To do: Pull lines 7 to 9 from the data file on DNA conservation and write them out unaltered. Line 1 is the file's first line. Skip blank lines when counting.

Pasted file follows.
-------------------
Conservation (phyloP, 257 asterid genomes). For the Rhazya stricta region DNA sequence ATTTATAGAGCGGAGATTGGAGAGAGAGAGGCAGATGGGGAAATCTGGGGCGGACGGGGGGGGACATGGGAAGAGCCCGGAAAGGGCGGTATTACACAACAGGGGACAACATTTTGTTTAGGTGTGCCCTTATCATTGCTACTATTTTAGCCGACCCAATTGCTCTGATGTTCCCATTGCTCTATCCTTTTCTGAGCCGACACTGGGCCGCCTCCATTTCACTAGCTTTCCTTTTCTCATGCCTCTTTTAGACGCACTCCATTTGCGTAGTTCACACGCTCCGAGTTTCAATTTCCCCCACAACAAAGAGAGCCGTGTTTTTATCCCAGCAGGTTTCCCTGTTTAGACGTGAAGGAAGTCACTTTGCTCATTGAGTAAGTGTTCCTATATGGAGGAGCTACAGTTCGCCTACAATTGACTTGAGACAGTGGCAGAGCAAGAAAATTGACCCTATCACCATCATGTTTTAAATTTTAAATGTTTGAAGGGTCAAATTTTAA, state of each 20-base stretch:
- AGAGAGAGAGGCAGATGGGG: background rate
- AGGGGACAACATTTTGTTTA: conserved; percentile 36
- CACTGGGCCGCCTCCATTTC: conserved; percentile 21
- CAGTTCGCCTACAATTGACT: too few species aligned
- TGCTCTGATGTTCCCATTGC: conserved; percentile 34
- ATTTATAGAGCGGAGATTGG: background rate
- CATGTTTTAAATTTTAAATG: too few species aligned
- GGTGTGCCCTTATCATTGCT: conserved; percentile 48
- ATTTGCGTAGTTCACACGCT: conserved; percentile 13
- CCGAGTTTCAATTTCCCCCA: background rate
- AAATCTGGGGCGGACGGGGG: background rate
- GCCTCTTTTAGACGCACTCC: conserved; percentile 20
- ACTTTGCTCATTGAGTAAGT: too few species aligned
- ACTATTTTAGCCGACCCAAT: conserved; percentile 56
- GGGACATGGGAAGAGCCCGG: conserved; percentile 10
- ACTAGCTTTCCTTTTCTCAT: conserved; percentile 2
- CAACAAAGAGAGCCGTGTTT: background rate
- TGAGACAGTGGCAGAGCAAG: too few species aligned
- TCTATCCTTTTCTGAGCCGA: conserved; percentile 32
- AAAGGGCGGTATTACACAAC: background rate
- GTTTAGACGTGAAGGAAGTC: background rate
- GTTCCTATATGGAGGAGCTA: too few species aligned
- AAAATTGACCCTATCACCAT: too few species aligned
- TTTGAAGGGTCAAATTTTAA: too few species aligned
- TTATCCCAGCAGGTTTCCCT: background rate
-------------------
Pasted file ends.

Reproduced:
- ATTTATAGAGCGGAGATTGG: background rate
- CATGTTTTAAATTTTAAATG: too few species aligned
- GGTGTGCCCTTATCATTGCT: conserved; percentile 48